Seriously consider doing a water birth. This makes you feel so much more relaxed and able to stand the intensity of the labor. My mid wife lent me a big metal horse trough which was plenty big for me to move around in. My second birthing experience, we hauled a bath tub upstairs. We simply hooked up the hose to the hot water in sink or bath tub. You have to get a special adaptor from the hardware store in order to do this.
Practice making low, deep sounds that help you get tension out. Do NOT make high pitched sounds. Low sounds help you relax those parts of your body which really need to open up.
Get a little bean bag bed for baby. If you, friends, and family can’t carry the baby constantly, laying them in such a bed helps them to relax and feel cozy and safe.
Start learning about breast feeding now. That way if you have some glitches, you won’t be letting a doctor or friends talk you out of it.
During the birth
Really, most of the things that I mentioned above have to do with preparing for the actual birth. Do some research on all of those things and see if they make sense. Then when your day comes to give birth, you will be totally prepared.
After the birth
Be prepared to tell your friends that you may not want visitors until a few weeks after baby’s birth. You may decide otherwise–but do your research. There are some theories about how too much stimulation is not so good for baby–including loud music and being around a lot of people.
Keep up that good diet. Do some research about how healthy raw, vegan moms and their children are. You will be inspired!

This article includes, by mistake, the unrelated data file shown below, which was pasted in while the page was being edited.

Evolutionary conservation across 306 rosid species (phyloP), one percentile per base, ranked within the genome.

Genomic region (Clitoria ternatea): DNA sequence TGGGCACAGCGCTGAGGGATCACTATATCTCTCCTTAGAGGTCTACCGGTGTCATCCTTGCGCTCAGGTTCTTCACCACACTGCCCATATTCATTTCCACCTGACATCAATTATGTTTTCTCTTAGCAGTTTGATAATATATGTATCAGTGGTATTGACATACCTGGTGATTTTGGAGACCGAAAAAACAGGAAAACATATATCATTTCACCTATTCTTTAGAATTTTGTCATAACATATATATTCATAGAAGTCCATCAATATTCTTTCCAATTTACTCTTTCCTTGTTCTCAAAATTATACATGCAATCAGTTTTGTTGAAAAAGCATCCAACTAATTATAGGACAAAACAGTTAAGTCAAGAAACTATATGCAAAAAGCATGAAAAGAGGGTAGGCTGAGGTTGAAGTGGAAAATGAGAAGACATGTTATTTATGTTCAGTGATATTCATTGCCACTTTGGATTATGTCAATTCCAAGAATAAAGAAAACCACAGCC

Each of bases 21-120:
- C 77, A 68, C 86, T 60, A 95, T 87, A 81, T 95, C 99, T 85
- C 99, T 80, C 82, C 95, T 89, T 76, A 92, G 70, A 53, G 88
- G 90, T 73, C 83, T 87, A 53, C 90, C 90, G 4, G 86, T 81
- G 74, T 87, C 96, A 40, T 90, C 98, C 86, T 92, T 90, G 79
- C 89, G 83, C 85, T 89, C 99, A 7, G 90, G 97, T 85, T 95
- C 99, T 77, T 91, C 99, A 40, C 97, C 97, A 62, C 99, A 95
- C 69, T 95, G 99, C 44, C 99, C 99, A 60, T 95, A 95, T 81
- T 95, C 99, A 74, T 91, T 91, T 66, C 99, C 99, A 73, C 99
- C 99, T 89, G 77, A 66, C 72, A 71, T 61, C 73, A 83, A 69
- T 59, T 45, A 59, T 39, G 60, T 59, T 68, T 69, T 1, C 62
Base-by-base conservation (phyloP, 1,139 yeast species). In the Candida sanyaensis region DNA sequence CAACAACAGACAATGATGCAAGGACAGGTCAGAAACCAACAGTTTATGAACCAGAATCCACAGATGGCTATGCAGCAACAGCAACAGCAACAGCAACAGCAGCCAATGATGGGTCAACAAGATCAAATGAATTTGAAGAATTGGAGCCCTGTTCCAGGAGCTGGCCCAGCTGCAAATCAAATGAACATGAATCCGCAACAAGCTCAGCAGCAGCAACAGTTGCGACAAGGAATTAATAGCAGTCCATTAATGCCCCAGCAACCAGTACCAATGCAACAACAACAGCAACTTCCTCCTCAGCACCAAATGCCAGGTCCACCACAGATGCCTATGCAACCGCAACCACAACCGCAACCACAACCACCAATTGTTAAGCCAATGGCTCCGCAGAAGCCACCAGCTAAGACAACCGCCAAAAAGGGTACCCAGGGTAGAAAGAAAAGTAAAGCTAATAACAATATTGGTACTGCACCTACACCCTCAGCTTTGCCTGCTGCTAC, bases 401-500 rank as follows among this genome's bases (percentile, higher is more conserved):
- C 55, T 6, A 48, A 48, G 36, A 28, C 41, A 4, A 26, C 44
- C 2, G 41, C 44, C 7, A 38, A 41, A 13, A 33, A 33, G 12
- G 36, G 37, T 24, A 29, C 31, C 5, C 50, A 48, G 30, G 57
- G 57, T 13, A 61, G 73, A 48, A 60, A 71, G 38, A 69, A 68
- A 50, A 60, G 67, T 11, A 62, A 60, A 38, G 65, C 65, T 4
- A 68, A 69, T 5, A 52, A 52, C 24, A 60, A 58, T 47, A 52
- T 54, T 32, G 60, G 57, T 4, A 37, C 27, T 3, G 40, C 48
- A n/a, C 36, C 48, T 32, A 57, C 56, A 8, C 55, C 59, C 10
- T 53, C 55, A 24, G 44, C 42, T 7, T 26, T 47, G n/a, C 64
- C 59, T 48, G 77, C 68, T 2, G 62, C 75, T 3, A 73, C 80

Have the baby sleep with you if at all possible. Do some research on the benefits of the family bed. I am assuming you are nursing–if not–do your research! I can’t imagine getting up in the middle of the night to make formula. If you are uncomfortable having baby in the same bed with you, you can make a special side bed so that you are separated from baby until baby wants to nurse. then you just can roll over and get connected–and go back to sleep!
When you are nursing, do your best to look at baby gazing into your eyes. This is a precious time when a baby is looking for love and validation, and eyes are getting good exercise! Isn’t God amazing?
Have your clothes ready for nursing. You want to be ready to nurse at the drop of a hat:) So no long dresses etc. Have something with you all the time that you can use for covering you and baby so that you can be modest but still able to nurse readily. I really believe in the nurse on demand theory–do your own research.
Learn about grace-based parenting. If you are a Christian, there is a good chance you have been raised in a “spare the rod, spoil the child” type mentality. Be open to another way which is also called relational parenting. The main thing is to be educated about your choices.
Talk to your baby and sing to your baby a lot! Even though baby can’t understand you totally, baby is learning all the time. pray with your baby–this will be a great time to practice the presence of God as you see the miracle of life before your eyes unfolding.
Oh how I wish I could send you links to all of these ideas–but I hope you will use this article as a place to think about your ideal birth experience and those early days and weeks of mothering.